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My First Business Venture - Part 2

This is the concluding part of my previous article on my first business venture. If you are yet to read it, click here . Timing could be ...

This is the concluding part of my previous article on my first business venture. If you are yet to read it, click here.

Timing could be everything
I now had a product, a price and had gone on to produce an initial 50 copies. And before the semester got into full swing I started marketing. Marketing at the beginning of the semester meant a lot of students were just settling in and hadn’t yet started gathering past questions. This helped a great deal as the product was hugely accepted.

Swallowing my pride to market
Marketing is one word a lot of us despise especially with how we have come to know it especially in Nigeria. It is also not really fancied because of the risk of rejection. Everybody wants to avoid rejection and so we would rather do any other thing than marketing. I was in this category prior to this time. However, I now had a product I had to sell else I would be making a loss. I knew people needed, the product, I knew the pricing was right all I needed to do was SELL. After much contemplation, I began approaching my classmates directly one after the other to tell them about the product and after about an hour I had sold 10 of them!!! WOW!! The absolute sales value was not much but it felt great to see an idea being turned in to cash.

Using customer feedback to improve
I had now sold the entire 50 I produced in the first production run and now some others wanted. Some people who had bought also shared with me a few tips on how I could improve the product. I got the following key feedback:
• Number your pages and have an index
• Add other years you do not have. Here I have them, add it to your compilation

With this feedback, I created a revised edition and produced about 30 copies which sold out. Thanks to my customers.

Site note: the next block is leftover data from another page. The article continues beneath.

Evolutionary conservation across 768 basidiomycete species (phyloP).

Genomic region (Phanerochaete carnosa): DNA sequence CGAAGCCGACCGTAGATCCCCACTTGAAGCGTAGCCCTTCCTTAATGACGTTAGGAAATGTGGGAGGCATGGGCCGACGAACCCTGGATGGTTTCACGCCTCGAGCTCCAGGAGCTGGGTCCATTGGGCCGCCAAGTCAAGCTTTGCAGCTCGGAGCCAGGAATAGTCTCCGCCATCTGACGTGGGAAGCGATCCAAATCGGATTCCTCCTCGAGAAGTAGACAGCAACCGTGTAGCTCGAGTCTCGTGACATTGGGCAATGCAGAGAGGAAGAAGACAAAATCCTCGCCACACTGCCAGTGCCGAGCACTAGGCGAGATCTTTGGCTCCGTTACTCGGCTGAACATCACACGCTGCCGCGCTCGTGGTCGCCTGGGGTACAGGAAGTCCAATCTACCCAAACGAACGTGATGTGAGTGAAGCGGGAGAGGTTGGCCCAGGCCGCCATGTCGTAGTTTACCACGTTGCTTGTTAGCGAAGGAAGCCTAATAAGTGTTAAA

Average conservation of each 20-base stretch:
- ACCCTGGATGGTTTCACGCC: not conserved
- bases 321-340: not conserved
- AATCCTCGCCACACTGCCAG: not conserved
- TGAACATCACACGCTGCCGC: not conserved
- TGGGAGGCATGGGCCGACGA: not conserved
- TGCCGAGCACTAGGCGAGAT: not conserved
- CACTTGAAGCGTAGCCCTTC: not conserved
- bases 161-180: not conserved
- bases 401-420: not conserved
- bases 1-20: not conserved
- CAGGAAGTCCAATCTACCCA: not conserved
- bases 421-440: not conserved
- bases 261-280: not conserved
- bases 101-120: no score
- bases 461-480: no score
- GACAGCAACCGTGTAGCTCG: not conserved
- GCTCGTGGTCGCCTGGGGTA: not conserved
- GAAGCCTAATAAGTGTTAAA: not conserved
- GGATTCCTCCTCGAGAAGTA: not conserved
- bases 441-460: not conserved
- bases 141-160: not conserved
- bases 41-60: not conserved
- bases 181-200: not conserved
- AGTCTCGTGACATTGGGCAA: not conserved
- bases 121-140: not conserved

Overproducing or maybe slack marketing
I had been successful with the earlier product so I decided to create a slightly different product – Past questions with solutions for only one subject ‘Accounting” because I could easily solve all the accounting past questions. I produced 100 copies of this new product and then started becoming laid back about marketing. I was now well known and didn’t want to go round marketing. Asides that, it was almost mid semester, people had already obtained past questions howbeit without answers so were only interested in the answers. I ended up with about 20 copies unsold which I gave out a couple of years after.

Things I learnt
1. You might be thinking what is novel about past questions after all it is normal to find such in other schools in fact even in the same school, other departments had something like that. To think that way is good but nothing like that existed in my department!
It’s just how you see something that is normal in developed countries and you can’t even find a trace in developing countries. Then the person who introduces it becomes a star…think about the entry of GSM to Nigeria, we all knew all around the world people were using phones.

2. If I didn’t take the risk of being rejected, I would never have made one sale. Infact if I had envisioned how much work selling would require of me, I might have botched the idea at the initial phase. In fact I found out many years later that the school frowned at sale of past questions. Sometimes not knowing everything helps.

3. Customers are always willing to give you feedback. Listen to them!

4. The most important thing I learnt however is that the only thing between your ideas and actualization is ACTION!!!

Go and start something.
Happy Global Entrepreneurship Week 2013

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